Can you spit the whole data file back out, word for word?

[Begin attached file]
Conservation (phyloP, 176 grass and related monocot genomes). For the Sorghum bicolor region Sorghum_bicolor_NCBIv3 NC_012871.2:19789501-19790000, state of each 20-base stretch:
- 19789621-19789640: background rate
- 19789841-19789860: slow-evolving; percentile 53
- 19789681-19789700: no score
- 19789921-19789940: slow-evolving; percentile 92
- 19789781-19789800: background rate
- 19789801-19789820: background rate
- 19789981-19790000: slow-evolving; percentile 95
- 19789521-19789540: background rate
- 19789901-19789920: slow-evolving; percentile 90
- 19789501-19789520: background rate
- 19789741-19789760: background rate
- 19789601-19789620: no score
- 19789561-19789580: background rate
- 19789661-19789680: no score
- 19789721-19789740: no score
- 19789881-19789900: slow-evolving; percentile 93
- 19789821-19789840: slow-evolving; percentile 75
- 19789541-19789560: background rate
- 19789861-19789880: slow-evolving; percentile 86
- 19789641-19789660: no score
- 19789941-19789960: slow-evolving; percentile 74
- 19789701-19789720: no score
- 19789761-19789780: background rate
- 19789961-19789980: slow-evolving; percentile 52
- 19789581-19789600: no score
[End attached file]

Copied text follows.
Conservation (phyloP, 176 grass and related monocot genomes). For the Sorghum bicolor region Sorghum_bicolor_NCBIv3 NC_012871.2:19789501-19790000, state of each 20-base stretch:
- 19789621-19789640: background rate
- 19789841-19789860: slow-evolving; percentile 53
- 19789681-19789700: no score
- 19789921-19789940: slow-evolving; percentile 92
- 19789781-19789800: background rate
- 19789801-19789820: background rate
- 19789981-19790000: slow-evolving; percentile 95
- 19789521-19789540: background rate
- 19789901-19789920: slow-evolving; percentile 90
- 19789501-19789520: background rate
- 19789741-19789760: background rate
- 19789601-19789620: no score
- 19789561-19789580: background rate
- 19789661-19789680: no score
- 19789721-19789740: no score
- 19789881-19789900: slow-evolving; percentile 93
- 19789821-19789840: slow-evolving; percentile 75
- 19789541-19789560: background rate
- 19789861-19789880: slow-evolving; percentile 86
- 19789641-19789660: no score
- 19789941-19789960: slow-evolving; percentile 74
- 19789701-19789720: no score
- 19789761-19789780: background rate
- 19789961-19789980: slow-evolving; percentile 52
- 19789581-19789600: no score